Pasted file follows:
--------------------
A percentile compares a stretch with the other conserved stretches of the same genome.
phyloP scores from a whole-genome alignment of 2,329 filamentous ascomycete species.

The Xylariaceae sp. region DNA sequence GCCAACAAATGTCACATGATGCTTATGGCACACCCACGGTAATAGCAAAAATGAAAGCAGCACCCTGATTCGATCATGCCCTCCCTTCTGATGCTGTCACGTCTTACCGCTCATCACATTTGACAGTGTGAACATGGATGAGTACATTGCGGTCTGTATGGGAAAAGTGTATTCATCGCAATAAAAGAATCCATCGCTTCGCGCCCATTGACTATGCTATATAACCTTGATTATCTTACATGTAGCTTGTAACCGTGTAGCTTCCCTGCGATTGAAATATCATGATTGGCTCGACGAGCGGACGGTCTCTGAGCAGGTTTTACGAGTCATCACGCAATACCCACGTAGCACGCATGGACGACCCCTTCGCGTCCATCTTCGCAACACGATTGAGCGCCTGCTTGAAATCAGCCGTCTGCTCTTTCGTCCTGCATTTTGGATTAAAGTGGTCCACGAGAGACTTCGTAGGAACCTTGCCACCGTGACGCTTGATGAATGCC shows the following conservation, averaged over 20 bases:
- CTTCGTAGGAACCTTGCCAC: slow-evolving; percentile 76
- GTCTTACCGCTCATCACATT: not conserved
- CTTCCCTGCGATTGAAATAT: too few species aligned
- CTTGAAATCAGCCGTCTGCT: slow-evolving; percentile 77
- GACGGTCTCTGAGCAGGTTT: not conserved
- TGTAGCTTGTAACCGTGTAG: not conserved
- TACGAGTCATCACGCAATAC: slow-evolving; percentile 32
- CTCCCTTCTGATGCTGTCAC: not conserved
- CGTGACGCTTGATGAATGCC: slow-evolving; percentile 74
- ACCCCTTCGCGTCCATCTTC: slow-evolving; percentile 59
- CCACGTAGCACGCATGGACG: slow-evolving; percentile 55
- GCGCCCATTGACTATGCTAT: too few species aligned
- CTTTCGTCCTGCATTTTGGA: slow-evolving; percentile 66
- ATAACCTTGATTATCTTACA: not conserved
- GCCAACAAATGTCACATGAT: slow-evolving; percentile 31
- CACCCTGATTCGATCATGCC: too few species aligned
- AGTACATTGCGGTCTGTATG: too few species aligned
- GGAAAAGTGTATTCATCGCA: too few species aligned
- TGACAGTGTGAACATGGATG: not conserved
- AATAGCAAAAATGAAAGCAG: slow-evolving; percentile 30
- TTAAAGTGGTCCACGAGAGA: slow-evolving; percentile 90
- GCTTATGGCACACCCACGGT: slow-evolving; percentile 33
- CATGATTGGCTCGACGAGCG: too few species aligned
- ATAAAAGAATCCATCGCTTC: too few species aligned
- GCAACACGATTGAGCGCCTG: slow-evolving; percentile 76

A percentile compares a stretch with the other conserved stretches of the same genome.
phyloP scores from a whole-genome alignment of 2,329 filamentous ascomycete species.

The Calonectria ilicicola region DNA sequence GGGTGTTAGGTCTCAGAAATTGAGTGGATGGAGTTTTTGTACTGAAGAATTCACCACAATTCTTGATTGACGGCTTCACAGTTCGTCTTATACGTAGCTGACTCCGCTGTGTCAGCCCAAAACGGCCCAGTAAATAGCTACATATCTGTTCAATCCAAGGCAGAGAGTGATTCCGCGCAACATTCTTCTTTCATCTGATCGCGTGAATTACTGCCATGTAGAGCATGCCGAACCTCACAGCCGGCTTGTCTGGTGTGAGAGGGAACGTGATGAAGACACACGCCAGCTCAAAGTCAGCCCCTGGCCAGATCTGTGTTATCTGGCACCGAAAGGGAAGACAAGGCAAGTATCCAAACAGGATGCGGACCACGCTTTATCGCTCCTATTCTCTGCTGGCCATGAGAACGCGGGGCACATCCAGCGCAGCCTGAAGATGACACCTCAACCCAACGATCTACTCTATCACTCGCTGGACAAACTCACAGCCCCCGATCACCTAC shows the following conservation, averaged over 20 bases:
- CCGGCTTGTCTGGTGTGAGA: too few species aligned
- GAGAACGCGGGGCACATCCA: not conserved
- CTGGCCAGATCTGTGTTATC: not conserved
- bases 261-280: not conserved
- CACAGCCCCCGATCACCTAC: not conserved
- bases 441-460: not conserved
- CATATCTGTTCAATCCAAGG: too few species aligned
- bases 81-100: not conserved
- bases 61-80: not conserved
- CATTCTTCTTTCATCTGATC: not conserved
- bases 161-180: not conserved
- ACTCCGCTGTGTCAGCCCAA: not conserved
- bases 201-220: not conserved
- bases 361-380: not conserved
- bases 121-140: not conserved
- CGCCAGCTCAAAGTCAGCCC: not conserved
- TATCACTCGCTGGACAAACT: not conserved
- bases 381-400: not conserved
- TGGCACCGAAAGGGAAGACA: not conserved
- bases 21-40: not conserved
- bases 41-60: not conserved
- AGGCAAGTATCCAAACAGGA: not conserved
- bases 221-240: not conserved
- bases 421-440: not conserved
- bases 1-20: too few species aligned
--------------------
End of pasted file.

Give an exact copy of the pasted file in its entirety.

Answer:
A percentile compares a stretch with the other conserved stretches of the same genome.
phyloP scores from a whole-genome alignment of 2,329 filamentous ascomycete species.

The Xylariaceae sp. region DNA sequence GCCAACAAATGTCACATGATGCTTATGGCACACCCACGGTAATAGCAAAAATGAAAGCAGCACCCTGATTCGATCATGCCCTCCCTTCTGATGCTGTCACGTCTTACCGCTCATCACATTTGACAGTGTGAACATGGATGAGTACATTGCGGTCTGTATGGGAAAAGTGTATTCATCGCAATAAAAGAATCCATCGCTTCGCGCCCATTGACTATGCTATATAACCTTGATTATCTTACATGTAGCTTGTAACCGTGTAGCTTCCCTGCGATTGAAATATCATGATTGGCTCGACGAGCGGACGGTCTCTGAGCAGGTTTTACGAGTCATCACGCAATACCCACGTAGCACGCATGGACGACCCCTTCGCGTCCATCTTCGCAACACGATTGAGCGCCTGCTTGAAATCAGCCGTCTGCTCTTTCGTCCTGCATTTTGGATTAAAGTGGTCCACGAGAGACTTCGTAGGAACCTTGCCACCGTGACGCTTGATGAATGCC shows the following conservation, averaged over 20 bases:
- CTTCGTAGGAACCTTGCCAC: slow-evolving; percentile 76
- GTCTTACCGCTCATCACATT: not conserved
- CTTCCCTGCGATTGAAATAT: too few species aligned
- CTTGAAATCAGCCGTCTGCT: slow-evolving; percentile 77
- GACGGTCTCTGAGCAGGTTT: not conserved
- TGTAGCTTGTAACCGTGTAG: not conserved
- TACGAGTCATCACGCAATAC: slow-evolving; percentile 32
- CTCCCTTCTGATGCTGTCAC: not conserved
- CGTGACGCTTGATGAATGCC: slow-evolving; percentile 74
- ACCCCTTCGCGTCCATCTTC: slow-evolving; percentile 59
- CCACGTAGCACGCATGGACG: slow-evolving; percentile 55
- GCGCCCATTGACTATGCTAT: too few species aligned
- CTTTCGTCCTGCATTTTGGA: slow-evolving; percentile 66
- ATAACCTTGATTATCTTACA: not conserved
- GCCAACAAATGTCACATGAT: slow-evolving; percentile 31
- CACCCTGATTCGATCATGCC: too few species aligned
- AGTACATTGCGGTCTGTATG: too few species aligned
- GGAAAAGTGTATTCATCGCA: too few species aligned
- TGACAGTGTGAACATGGATG: not conserved
- AATAGCAAAAATGAAAGCAG: slow-evolving; percentile 30
- TTAAAGTGGTCCACGAGAGA: slow-evolving; percentile 90
- GCTTATGGCACACCCACGGT: slow-evolving; percentile 33
- CATGATTGGCTCGACGAGCG: too few species aligned
- ATAAAAGAATCCATCGCTTC: too few species aligned
- GCAACACGATTGAGCGCCTG: slow-evolving; percentile 76

A percentile compares a stretch with the other conserved stretches of the same genome.
phyloP scores from a whole-genome alignment of 2,329 filamentous ascomycete species.

The Calonectria ilicicola region DNA sequence GGGTGTTAGGTCTCAGAAATTGAGTGGATGGAGTTTTTGTACTGAAGAATTCACCACAATTCTTGATTGACGGCTTCACAGTTCGTCTTATACGTAGCTGACTCCGCTGTGTCAGCCCAAAACGGCCCAGTAAATAGCTACATATCTGTTCAATCCAAGGCAGAGAGTGATTCCGCGCAACATTCTTCTTTCATCTGATCGCGTGAATTACTGCCATGTAGAGCATGCCGAACCTCACAGCCGGCTTGTCTGGTGTGAGAGGGAACGTGATGAAGACACACGCCAGCTCAAAGTCAGCCCCTGGCCAGATCTGTGTTATCTGGCACCGAAAGGGAAGACAAGGCAAGTATCCAAACAGGATGCGGACCACGCTTTATCGCTCCTATTCTCTGCTGGCCATGAGAACGCGGGGCACATCCAGCGCAGCCTGAAGATGACACCTCAACCCAACGATCTACTCTATCACTCGCTGGACAAACTCACAGCCCCCGATCACCTAC shows the following conservation, averaged over 20 bases:
- CCGGCTTGTCTGGTGTGAGA: too few species aligned
- GAGAACGCGGGGCACATCCA: not conserved
- CTGGCCAGATCTGTGTTATC: not conserved
- bases 261-280: not conserved
- CACAGCCCCCGATCACCTAC: not conserved
- bases 441-460: not conserved
- CATATCTGTTCAATCCAAGG: too few species aligned
- bases 81-100: not conserved
- bases 61-80: not conserved
- CATTCTTCTTTCATCTGATC: not conserved
- bases 161-180: not conserved
- ACTCCGCTGTGTCAGCCCAA: not conserved
- bases 201-220: not conserved
- bases 361-380: not conserved
- bases 121-140: not conserved
- CGCCAGCTCAAAGTCAGCCC: not conserved
- TATCACTCGCTGGACAAACT: not conserved
- bases 381-400: not conserved
- TGGCACCGAAAGGGAAGACA: not conserved
- bases 21-40: not conserved
- bases 41-60: not conserved
- AGGCAAGTATCCAAACAGGA: not conserved
- bases 221-240: not conserved
- bases 421-440: not conserved
- bases 1-20: too few species aligned